The 3 Reasons Corporate Values Matter

 The 3 Reasons Corporate Values Matter


By Brian Williams

“We’re building a culture of accountability, trust and togetherness. Entitlement will not be tolerated.”

“How good can we expect to be if our best player is not our best teammate?”

These are quotes from Celtics head coach, Brad Stevens. The takeaway from just these few soundbites is that Stevens created a set of values his team should live by.

When players express displeasure with their court time, they find themselves removed. Stevens has no room on his bench for whiners. Instead, he looks for players willing to check their ego at the locker room door and work together for the betterment of the organization – a team willing to band together under a shared set of values and achieve what they believe in together.

Brad Stevens has it exactly right. He knows that his people will look to each other for clues on how to act and what he expects. At the very core, values are an extremely powerful tool for every type and size business. They are critical, they take guts and here’s why:

  • Values will help attract the right people to the company. It’s crucial to know who to attract to the organization. Anyone? Everyone? People with a certain set of values that closely match those identified for the organization? To attract smart, innovative, dedicated and hard-working people who work well together, have a set of values reflecting those traits. Always remember: Skills can be learned, but character is something an employee does or doesn’t have.
  • Values will help coach the team through difficult times, and help keep the people who fit best with the organization. Values provide the foundation for coaching the team through the rough patches, when employees find themselves veering off course or when anyone finds themselves in uncharted territory. A set of core values will also help a team grow together, uniting with a collective desire to make a difference, laser focused on the same goal, moving in the same direction under a constant and unwavering set of beliefs.
  • Values help hold everyone accountable and retire people who don’t fit with the company. It’s possible to have a high performing employee who is a lousy teammate. Employees who ignore process, snub team dynamics and engage in watercooler talk divide entire organizations and cause failure. How do you hold them accountable or correct the problem if what they’ve done isn’t illegal, immoral, unethical or a direct HR violation? Values make everyone accountable, create talking points when a problem does arise and gives a remedy if needed.

There are also three essential things to keep in mind when creating values for an organization. Fair warning, they all move past the usual rhetoric, and require introspection and action.

The Key to Creating a Set of Values in an Organization is Knowing Why

What are the motives and what’s to be accomplished? Don’t put together a set of values because the rest of the world thinks it’s the right thing to do, but the leader of the company isn’t going to live by them. Right here, right now, the CEO and the executive team need to appoint themselves the Chief Accountability Officers of Values. Only draft a set of values that everyone can be held accountable for and believe in 100 percent.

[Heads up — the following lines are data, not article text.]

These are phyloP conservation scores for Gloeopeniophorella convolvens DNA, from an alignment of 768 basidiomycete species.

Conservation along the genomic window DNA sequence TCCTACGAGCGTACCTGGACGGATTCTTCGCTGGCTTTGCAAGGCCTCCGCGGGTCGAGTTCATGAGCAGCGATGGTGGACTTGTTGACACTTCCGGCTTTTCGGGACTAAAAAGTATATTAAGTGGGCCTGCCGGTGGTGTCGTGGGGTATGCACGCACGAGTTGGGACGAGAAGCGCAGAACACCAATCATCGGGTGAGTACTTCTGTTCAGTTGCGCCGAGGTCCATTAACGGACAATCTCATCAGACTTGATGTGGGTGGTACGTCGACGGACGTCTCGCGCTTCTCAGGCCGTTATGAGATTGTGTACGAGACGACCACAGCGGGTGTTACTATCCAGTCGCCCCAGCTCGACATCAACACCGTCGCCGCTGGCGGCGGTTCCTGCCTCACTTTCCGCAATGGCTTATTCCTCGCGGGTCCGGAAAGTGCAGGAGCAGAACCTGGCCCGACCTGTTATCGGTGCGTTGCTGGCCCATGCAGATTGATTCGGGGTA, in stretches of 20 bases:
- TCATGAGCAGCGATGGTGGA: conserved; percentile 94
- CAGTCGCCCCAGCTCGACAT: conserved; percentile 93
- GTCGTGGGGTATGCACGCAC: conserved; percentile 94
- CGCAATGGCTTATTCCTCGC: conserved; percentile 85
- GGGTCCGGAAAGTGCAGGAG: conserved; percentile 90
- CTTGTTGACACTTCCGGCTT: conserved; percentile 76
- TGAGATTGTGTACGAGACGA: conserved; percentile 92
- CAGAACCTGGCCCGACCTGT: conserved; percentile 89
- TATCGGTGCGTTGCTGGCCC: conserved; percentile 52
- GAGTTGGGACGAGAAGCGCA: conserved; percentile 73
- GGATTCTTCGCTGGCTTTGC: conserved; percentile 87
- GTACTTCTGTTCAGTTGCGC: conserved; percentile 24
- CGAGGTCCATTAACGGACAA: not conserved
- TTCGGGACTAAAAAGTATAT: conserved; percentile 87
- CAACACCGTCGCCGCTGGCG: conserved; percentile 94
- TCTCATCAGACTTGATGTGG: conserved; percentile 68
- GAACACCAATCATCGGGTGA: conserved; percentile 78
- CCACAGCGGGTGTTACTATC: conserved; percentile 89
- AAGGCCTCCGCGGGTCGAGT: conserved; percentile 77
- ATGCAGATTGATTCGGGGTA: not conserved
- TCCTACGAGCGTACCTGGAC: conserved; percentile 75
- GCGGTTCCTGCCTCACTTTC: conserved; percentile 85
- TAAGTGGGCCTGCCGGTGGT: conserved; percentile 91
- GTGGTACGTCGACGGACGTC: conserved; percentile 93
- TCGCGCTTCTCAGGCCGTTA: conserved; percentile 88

Once Creating Values for the Organization, You Have to Live, Breathe and Bleed Them

Be passionate about every single value put on paper, because in the end, there must be full commitment to live by the values chosen. Be willing to hire only the people who align with the values, to coach the team through difficult situations guided by the values, and be willing to discipline people and let people go based on the values. If not committed to doing all of those things, then the values will exist only as poster art.

There Are Challenges to Instilling Values in a Company

Here is where the guts come in. The biggest challenge? CEOs can only roll out what they have true conviction for because people are going to test their behavior. Don’t decide to give in and alter the wording on one value “this time” to make a sale; or decide not to abide by a few of the values for one month because it’s a busy time, or because it was the best employee who violated them. Hold up in the heat of the battle, otherwise trust will be lost and values intended to create solidarity will be exploited.

People think there is a huge gap between success and failure. It’s not true. The gap is very small, often as little as five percent. If the company can be five percent better at attracting, coaching and growing the right people while removing the wrong ones, if five percent better at providing the right leadership, and five percent better at selling deals and driving margins, it has a compounding effect. The company will crush the competition. That five percent effect is rooted in values. Values are the difference-maker for an organization. Values provide the means to bring teams together and give an organization the edge.

Brian Williams is a co-founder and CEO of OneSource Virtual, the leading Business Process as a Service company leveraging the Workday platform to deliver end-to-end consulting, and in-application HR and IT outsourcing solutions that maximize customers’ return on investment.


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